Struggling retailer GameStop is giving its CEO and chair Ryan Cohen even more control, including the ability to use company cash to buy other stocks.
In its quarterly report released Wednesday night, GameStop announced two changes to its corporate investment plan: company cash can now be used to buy equities instead of just short-term debt, and that Cohen is in charge of the investments.
“Mr. Cohen directs the investment activity of the Company in public and private markets pursuant to authority granted by the Board of Directors. Depending on certain market conditions and various risk factors, Mr. Cohen, in his personal capacity or through affiliated investment vehicles, may at times invest in the same companies in which the Company invests,” the filing said.
“Such investments align the interests of the Company with the interests of related parties because it places the personal resources of Mr. Cohen at risk in substantially the same manner as the Company in connection with investment decisions made on behalf of the Company,” the filing continued.
The company did not hold a quarterly conference call with Wall Street analysts, but Wedbush’s Michael Pachter called the decision “inane” and “alarming.”
“Investors have a myriad of investment vehicles available to them and therefore do not need GameStop to act as a mutual fund. If GameStop truly believes in the value of its shares, it should use its excess cash to buy back stock,” Pachter said in a note to clients.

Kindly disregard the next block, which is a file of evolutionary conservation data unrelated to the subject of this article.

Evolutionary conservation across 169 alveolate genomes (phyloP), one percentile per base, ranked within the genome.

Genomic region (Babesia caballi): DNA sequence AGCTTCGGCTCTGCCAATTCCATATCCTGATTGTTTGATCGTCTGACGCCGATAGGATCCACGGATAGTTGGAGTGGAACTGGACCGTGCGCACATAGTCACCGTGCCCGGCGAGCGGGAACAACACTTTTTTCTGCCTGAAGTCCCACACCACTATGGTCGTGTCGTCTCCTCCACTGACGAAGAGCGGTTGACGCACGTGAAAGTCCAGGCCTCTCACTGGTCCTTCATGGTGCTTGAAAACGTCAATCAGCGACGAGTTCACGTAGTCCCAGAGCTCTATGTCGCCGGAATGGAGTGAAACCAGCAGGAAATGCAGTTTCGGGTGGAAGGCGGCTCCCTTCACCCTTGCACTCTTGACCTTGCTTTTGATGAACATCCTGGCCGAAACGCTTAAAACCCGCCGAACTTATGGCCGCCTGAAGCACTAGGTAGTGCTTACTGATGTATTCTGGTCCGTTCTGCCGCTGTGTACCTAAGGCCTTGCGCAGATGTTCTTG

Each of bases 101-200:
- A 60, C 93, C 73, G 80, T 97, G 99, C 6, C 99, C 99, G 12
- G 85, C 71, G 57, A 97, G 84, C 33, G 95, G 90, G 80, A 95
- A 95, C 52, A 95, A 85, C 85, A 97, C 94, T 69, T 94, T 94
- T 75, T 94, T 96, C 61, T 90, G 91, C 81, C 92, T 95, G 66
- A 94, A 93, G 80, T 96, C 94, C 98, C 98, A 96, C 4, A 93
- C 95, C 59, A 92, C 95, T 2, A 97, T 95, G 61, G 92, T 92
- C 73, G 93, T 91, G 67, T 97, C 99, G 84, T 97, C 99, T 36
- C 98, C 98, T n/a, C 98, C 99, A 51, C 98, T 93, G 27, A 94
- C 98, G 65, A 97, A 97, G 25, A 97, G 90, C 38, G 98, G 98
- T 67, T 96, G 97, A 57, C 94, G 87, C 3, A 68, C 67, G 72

The change comes as Cohen’s attempted turnaround at GameStop is floundering.
The company reported net sales of $1.08 billion for the quarter ending Oct. 28, down 9% year over year and off 25% since the same period in 2019. The company’s net loss did shrink year over year, but that was largely due to aggressive cost cuts, including closing stores in Europe.
Cohen, the co-founder of Chewy, bought shares in GameStop in 2020 and joined the board in 2021 as GameStop became one of the key stocks in the WallStreetBets meme trading phenomenon. Cohen’s e-commerce experience fueled hopes that he could help modernize the brick-and-mortar video game retailer.
But the company never released a detailed turnaround plan and has churned through executives. GameStop fired CEO Matthew Furlong in June, and the company’s chief financial officer resigned shortly thereafter. Cohen was appointed to the CEO role in September.
Shares of GameStop closed at $14.84 per share on Wednesday, down more than 80% from their meme-trade high in January 2021. The stock rose nearly 2% Thursday.
Cohen’s status as a celebrity investor for the retail trader crowd has extended beyond GameStop, most notably trading in and out of Bed Bath & Beyond. That retailer filed for bankruptcy protection in April.
Cohen’s RC Ventures still owns 12% of GameStop, making him the company’s largest shareholder, according to FactSet.
Don’t miss these stories from CNBC PRO:
- Saudi Arabia is struggling to boost oil prices, raising possibility of supply war with U.S.
- Here’s where to invest $250,000 for the next 5 years
- Citi is so bullish on this biotech stock it gives it 800% potential upside
- ‘It’s beginning to look a lot like VIX-mas.’ What Wall Street’s fear gauge is saying right now